A Purdue University professor says the idea of commuters working as their vehicle drives them to their jobs faces more hurdles than people realize.
Eric Matson, associate professor in the Department of Computer and Information Technology, said autonomous vehicles are being considered in a variety of settings, from domestic vehicles to military transports and even container ships.
But taking humans out of the loop is much more difficult that most may think. Matson said a former Purdue student is researching the function of parking for autonomous vehicles. Simple for human drivers, the duty is a complex task for autonomous vehicles.
"The problem is if all of sudden a bird flies out or some other unexpected condition," he said. "That's something a human would recognize and have no difficulty processing. But it's hard to make sensors work in the same way."
Humans are not perfect, but the average driver is going to take note of situations that autonomous vehicles have difficulty with, said Matson, who works with robotics and machines controlled by artificial intelligence and is co-founder of Purdue's M2M Lab.
"Current AI can't recognize if it sees someone on their phone and not paying attention," he said. "Trying to teach an autonomous system to recognize that kind of issue is a difficult thing. There's a lot of conditions to look at with that."
Systems can't do image recognition of just someone looking at their phone. You have to look at it from different angles, recognize whether the driver is looking at their phone, their steering wheel or their radio and determine how safe or unsafe the situation is.
Businesses are getting into this and not necessarily looking at the long-term effects of replacing humans, Matson said.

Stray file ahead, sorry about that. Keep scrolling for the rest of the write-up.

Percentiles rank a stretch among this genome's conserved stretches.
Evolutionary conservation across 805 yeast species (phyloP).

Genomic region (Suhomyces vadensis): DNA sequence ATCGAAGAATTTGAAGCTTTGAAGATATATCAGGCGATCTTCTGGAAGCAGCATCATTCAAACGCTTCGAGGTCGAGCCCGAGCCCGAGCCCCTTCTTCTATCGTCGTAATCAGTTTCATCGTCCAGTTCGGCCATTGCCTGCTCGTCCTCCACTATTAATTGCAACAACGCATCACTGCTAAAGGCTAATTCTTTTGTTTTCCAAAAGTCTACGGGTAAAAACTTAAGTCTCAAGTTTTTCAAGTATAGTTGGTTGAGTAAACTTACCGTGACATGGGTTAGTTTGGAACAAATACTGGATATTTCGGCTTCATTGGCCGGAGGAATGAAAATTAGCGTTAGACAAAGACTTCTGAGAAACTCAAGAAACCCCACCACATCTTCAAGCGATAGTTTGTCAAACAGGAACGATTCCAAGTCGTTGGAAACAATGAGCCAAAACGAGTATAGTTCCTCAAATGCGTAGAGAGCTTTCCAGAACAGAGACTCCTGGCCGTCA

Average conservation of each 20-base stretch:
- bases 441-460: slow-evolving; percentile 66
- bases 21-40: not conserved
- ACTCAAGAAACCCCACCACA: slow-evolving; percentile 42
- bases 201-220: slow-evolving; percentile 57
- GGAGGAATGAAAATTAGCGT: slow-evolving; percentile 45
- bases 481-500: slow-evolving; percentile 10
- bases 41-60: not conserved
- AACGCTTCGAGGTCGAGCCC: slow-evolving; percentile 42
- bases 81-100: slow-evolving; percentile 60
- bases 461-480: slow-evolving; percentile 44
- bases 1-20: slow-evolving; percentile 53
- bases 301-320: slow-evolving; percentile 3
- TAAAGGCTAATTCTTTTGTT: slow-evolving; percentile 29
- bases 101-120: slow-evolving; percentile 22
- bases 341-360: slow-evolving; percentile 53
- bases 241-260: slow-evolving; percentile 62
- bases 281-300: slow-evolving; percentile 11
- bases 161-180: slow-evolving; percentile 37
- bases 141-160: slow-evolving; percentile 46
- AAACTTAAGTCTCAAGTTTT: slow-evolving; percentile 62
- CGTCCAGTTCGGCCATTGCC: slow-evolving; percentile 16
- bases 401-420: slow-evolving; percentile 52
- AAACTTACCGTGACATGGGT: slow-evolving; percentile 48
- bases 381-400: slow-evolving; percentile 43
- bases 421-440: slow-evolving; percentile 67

"People are rushing to make everything autonomous," Matson said. "Some of its driven by reducing labor or time savings when you're talking about businesses.
"But in a lot of ways, there's not a lot of labor savings. For a two-hour commute to work, perhaps. But if you only have a 15-minute drive, there's not much time to do extra work, if you are a commuter."
Cost of production may also hinder putting the autonomous vehicles on the road.
"We have to look at this and be realistic about what it's going to cost to put one of these cars on the street," he said.
Systems, and particularly sensors, used for autonomous vehicles must be high quality, Matson said. But he noted companies will look at lesser items to lower production cost, resulting in potentially less reliable systems.
The agriculture industry has made extensive investments in the use autonomous vehicles in recent years.
The entire world of autonomous vehicles will be a "terrorist haven" without safeguards. This is already beginning to occur and appearing in government threat analysis.
"Whenever autonomous cars hit the road, terrorists are going to start putting out tech to interrupt or take control of these systems and cause those cars to crash and create havoc," Matson said. "If I have cars or other autonomous vehicles depending on purely wireless signals, it's not hard for me to cause enough interference to cause problems with those vehicles that could result in a pileup or serious situation."
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